Ideally, if your baby is growing appropriately, the top of your uterus, known as your fundus, will be ~5 cm above your umbilicus or belly button.
This is how my pregnant belly looks at 25 weeks:
Does the size of my belly matter in pregnancy?
The size of your belly matters because it is a good indicator that your baby is growing appropriately.
In general, your fundal height in centimeters should equal your gestational age in weeks.
For example, if you are 25 weeks pregnant, your fundal height should measure about 25 centimeters +/- 2 cm.
If your fundal height is measuring 22 cm or less, your baby may not be growing adequately and may have fetal growth restriction.
On the contrary, if your fundal height is measuring 28 cm or more, your baby may be growing too fast which can also be a cause for concern.
Take home point: Your growing belly is a good way to estimate the size of the baby
How much weight should you have gained by 25 weeks?
On average, you may have gained at least 10-15 lbs (or about 5-6 kg) by 25 weeks of pregnancy.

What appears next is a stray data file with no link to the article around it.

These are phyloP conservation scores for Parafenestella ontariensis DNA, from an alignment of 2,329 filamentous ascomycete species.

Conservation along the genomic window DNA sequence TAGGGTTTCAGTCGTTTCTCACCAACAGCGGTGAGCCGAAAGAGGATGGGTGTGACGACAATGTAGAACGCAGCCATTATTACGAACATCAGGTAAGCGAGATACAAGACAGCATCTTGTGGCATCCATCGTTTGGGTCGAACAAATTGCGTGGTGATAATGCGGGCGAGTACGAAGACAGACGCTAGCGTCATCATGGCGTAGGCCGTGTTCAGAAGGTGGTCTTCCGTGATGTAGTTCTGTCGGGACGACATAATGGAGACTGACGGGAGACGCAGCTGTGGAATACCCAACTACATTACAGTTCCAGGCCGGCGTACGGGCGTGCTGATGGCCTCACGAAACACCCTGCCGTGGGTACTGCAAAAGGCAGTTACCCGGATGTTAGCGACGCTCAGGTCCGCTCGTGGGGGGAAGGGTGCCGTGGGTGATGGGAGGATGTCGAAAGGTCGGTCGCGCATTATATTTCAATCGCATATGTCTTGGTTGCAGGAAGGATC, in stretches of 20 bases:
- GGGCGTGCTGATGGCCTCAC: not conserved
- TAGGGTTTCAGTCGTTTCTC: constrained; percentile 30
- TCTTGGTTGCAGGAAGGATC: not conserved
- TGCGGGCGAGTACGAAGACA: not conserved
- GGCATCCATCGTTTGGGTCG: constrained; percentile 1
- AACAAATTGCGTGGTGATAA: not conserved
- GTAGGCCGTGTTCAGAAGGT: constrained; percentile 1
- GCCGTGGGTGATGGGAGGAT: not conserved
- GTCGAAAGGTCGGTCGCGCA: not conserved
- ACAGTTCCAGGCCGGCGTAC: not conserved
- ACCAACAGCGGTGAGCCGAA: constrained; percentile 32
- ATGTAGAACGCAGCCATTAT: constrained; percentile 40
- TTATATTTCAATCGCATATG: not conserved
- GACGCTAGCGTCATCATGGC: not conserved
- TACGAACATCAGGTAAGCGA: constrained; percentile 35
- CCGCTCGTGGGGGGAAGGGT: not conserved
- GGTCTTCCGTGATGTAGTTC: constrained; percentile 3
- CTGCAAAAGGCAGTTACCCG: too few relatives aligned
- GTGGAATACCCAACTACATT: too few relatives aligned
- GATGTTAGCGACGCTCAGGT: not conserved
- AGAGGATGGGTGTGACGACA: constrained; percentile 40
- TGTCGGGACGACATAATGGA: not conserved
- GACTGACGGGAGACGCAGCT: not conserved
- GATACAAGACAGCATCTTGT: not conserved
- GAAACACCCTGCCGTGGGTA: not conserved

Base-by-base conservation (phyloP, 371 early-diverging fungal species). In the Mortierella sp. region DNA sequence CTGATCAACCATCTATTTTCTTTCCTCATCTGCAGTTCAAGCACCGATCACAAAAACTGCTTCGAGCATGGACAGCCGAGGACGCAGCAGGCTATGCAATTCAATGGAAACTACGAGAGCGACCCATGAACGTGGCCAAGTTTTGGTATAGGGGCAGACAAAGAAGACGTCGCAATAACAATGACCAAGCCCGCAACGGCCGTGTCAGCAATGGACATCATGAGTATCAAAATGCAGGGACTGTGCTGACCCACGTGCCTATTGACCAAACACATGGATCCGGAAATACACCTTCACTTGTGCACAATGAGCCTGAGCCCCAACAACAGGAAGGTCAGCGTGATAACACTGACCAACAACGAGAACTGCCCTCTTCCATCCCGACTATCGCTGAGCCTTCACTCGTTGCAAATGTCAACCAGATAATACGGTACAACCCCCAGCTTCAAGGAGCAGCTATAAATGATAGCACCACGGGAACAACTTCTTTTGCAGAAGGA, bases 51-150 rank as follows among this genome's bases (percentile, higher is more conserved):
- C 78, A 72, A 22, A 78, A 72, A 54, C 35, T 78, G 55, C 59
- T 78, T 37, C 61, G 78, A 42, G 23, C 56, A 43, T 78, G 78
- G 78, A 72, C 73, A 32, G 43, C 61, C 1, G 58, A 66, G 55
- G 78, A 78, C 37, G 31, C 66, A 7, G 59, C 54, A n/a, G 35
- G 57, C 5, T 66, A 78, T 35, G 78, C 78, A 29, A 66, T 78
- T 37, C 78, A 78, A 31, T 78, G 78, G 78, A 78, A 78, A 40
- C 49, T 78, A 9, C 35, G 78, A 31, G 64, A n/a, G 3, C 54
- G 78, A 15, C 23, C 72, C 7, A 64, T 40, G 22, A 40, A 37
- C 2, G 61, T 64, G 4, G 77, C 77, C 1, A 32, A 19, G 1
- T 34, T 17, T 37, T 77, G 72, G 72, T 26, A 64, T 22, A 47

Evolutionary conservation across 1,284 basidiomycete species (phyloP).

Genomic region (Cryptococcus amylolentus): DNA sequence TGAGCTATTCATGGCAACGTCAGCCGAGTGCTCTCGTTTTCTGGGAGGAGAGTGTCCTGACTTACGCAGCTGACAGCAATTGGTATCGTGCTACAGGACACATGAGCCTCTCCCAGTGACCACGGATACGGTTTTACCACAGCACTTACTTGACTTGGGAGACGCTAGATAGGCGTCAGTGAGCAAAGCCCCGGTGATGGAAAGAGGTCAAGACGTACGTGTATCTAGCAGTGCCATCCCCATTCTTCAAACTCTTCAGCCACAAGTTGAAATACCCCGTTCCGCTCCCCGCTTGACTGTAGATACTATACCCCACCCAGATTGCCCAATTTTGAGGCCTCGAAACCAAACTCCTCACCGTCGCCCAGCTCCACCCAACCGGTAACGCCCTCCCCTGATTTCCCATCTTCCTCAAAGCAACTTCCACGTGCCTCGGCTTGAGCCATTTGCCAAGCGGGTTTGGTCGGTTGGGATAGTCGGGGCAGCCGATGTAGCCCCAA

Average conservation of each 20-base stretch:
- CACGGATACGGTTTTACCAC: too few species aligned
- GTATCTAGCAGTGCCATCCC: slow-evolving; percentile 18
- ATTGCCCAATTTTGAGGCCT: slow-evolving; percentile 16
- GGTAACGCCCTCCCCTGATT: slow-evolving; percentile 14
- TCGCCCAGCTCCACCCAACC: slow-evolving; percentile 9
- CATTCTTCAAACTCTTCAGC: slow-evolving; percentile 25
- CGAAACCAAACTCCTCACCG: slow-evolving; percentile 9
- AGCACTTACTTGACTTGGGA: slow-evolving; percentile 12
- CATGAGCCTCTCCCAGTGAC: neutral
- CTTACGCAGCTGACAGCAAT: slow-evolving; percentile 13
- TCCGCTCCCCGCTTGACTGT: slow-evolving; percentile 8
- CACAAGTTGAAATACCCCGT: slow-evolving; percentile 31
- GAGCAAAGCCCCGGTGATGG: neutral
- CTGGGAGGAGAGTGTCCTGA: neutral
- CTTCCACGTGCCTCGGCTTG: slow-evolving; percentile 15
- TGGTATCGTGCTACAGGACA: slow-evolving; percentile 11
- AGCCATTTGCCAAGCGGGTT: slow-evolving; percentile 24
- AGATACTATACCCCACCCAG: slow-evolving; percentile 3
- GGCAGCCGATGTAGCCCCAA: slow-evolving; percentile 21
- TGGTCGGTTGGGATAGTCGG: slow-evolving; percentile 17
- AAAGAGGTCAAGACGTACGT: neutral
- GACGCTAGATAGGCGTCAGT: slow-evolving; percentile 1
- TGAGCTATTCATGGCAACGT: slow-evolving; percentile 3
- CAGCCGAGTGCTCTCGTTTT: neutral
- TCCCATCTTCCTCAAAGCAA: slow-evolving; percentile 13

In general, if you had a normal BMI prior to pregnancy, your total weight gain during pregnancy should be no more than 35lbs.
Additionally, the chart below shows how much weight you should gain per week in the 2nd and 3rd trimesters based on your pre-pregnancy BMI.
What position is my baby in at 25 weeks?
Your baby’s position at 25 weeks will constantly change as he/she is moving around a lot.
Your baby may have its head down which is called the cephalic presentation, he/she may have his head in the upper part of your abdomen which is called the breech presentation, or your baby may be lying across your abdomen in the transverse presentation.
Whatever it is, the position will probably change throughout the day. (Hopefully, you should be feeling a lot of fetal movement at this point).
Is the baby fully developed at 25 weeks?
At 25 weeks, the baby is fully developed, however the internal organs are still developing, particularly the lungs.
Your baby is just about 13 inches in length and weighs about 1lb 5 ounces. He/she is about the size of an eggplant or an ear of corn.